Figure 4 examines the differences between Florida and the United States in the shares of the total Asian population of the various groups. Compared to the nation overall, Asian Indians formed a much larger share of the total Asian population in Florida, and Chinese a much smaller; for both groups the differences became somewhat smaller from 2005–2007 to 2010–2012. The shares for the other groups were not that different between Florida and the United States; compared to the nation, Florida had slightly larger shares of Vietnamese, Filipinos, Thais, and Pakistanis, and smaller shares of Koreans, Japanese, and other Asians.
Figures 5 through 11 show the composition of the Asian population by selected groups for the seven largest counties in Florida. In four of the seven largest counties (Orange, Hillsborough, Palm Beach, and Broward), Asian Indians formed the largest Asian group; they were also the second largest Asian group in Duval, Pinellas, and Miami-Dade counties. Filipinos comprised the largest Asian group in Duval County, Vietnamese in Pinellas County, and Chinese in Miami-Dade County. Among the seven counties, Miami-Dade was the only county that saw a change in which Asian group was the largest between 2005–2007 and 2010–2012; Asians Indians were the largest group in the county until 2006–2008, after which Chinese became the largest group.
Several groups increased or decreased their share of the total Asian population quite consistently across the seven large counties from 2005–2007 to 2010–2012. The share of the Asian population that was Chinese went up in all counties but Broward; the Japanese share went down in all counties but Pinellas; the Korean share went down in all counties but Palm Beach; and the share of the other Asian population went up in most areas. For some groups, the shares bounced up and down over the period (e.g. Chinese in Orange County, Filipinos in Miami-Dade County), apparently showing no clear trend. While some of these year-to-year variations may represent actual population changes, one should note that at the county level the populations for many of these groups are not that large, and that the ACS data are based on rather small samples. Especially for smaller groups, the margin of error associated with the ACS estimates can be quite large, and year-to-year comparisons should be made with caution. That said, Figures 5 through 11 indicate general trends for many of these groups – upward, downward, or relatively constant – over the seven year period covered by the 2005–2007 to 2010–2012 ACS data, which provide insights into the changing composition of the Asian population in Florida.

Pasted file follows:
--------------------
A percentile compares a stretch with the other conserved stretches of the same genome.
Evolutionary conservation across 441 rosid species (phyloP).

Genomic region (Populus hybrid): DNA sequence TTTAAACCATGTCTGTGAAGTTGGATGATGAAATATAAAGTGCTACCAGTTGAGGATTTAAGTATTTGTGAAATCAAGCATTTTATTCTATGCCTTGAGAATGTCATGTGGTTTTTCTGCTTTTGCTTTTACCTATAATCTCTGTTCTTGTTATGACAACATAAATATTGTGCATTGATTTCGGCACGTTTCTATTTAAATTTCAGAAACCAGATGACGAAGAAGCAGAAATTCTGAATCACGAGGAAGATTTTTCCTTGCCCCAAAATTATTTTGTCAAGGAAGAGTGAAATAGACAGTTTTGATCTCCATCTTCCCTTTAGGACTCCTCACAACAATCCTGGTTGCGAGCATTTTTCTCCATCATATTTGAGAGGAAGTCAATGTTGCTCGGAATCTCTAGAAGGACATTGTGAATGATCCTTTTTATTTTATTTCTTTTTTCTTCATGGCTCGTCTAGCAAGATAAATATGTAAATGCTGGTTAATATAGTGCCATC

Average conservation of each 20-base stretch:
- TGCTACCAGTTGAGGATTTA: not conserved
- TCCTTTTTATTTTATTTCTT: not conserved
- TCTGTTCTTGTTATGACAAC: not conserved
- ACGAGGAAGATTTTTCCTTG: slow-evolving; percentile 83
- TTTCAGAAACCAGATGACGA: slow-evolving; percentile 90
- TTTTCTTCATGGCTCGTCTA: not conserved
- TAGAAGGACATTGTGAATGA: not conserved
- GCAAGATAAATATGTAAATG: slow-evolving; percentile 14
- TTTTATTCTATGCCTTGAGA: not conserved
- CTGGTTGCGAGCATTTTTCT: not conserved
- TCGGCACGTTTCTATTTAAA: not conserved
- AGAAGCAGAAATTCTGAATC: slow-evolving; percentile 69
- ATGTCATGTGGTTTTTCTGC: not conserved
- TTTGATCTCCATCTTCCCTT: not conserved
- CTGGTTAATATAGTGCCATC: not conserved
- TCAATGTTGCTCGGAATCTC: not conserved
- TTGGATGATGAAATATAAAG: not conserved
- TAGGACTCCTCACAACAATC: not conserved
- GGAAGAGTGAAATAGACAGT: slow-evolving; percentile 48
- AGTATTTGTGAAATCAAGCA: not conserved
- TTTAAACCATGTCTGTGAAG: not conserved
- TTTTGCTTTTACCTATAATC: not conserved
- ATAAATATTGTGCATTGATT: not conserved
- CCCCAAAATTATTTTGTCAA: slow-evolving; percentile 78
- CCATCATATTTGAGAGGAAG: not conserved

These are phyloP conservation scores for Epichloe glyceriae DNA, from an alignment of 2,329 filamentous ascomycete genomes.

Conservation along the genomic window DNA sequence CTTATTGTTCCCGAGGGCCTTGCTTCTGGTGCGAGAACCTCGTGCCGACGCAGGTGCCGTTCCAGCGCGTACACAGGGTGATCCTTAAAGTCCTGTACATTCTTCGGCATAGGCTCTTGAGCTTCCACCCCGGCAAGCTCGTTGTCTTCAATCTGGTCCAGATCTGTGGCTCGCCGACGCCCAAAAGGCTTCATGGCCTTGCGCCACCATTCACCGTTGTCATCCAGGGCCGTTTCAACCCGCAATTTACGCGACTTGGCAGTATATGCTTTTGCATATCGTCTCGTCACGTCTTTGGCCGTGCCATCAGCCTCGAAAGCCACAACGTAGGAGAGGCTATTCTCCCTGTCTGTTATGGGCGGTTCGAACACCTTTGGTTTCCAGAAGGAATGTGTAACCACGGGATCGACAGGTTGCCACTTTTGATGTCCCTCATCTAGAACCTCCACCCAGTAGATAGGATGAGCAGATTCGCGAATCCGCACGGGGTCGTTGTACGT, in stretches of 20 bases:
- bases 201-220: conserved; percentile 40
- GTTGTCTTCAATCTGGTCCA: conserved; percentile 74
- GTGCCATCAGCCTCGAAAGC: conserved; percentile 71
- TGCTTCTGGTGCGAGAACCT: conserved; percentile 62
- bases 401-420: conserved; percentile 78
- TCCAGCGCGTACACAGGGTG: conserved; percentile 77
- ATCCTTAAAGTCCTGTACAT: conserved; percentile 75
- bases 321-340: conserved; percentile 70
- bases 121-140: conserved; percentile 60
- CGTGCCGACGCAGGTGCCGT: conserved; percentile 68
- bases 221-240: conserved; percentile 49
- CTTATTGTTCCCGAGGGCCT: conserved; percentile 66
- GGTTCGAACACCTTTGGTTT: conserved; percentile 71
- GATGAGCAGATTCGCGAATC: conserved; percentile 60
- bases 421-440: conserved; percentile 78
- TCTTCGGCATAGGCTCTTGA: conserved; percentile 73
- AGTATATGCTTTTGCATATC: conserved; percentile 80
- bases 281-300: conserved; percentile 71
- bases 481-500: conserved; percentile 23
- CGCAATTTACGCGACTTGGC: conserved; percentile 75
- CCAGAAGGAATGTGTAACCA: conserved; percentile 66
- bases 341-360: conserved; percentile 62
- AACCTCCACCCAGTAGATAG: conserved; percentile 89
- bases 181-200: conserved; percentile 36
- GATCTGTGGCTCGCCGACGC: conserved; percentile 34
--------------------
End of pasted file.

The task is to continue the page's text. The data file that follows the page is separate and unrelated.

To investigate how the composition of the Asian population compares between the seven largest counties and the rest of Florida, Figure 12 provides aggregate data for the seven largest counties, Figure 13 gives aggregate data for the remaining 60 counties, and Figure 14 displays the differences in the shares between the seven largest counties and the rest of Florida. Asian Indians formed the largest Asian group in both aggregate areas, followed by Filipinos, Chinese, and Vietnamese. Compared to the sometimes quite sizeable differences between Florida and the United States in the shares of the various Asian groups, which were most pronounced for Asian Indians and Chinese (Figure 4), the differences between the seven largest counties in Florida and the remainder of the state are more modest (Figure 14). Asian Indians comprise a larger share in the large counties, but the differences have moderated over time; Pakistanis and Vietnamese also have slightly larger shares in the seven large counties. Filipinos, Japanese, and Koreans have smaller shares in the remainder of the state while there are no discernible differences for Chinese, Thais, and other Asians.
To summarize, the United States, Florida, and many counties in the state have experienced a rapid increase in the Asian population since 2000. Though accounting for only 2.5% of total population in Florida in 2012, the Asian population has grown measurably in many areas of the state. The Asian alone population was estimated at just under half a million in the 2012 ACS, and another 130,000 persons were estimated to be Asian and one or more other race(s). What accounts for the rapid growth in the Asian population? Populations increase through births and in-migration, and decrease through deaths and out-migration. A future article in this series will look in more detail at the components of population change for Florida’s Asian population.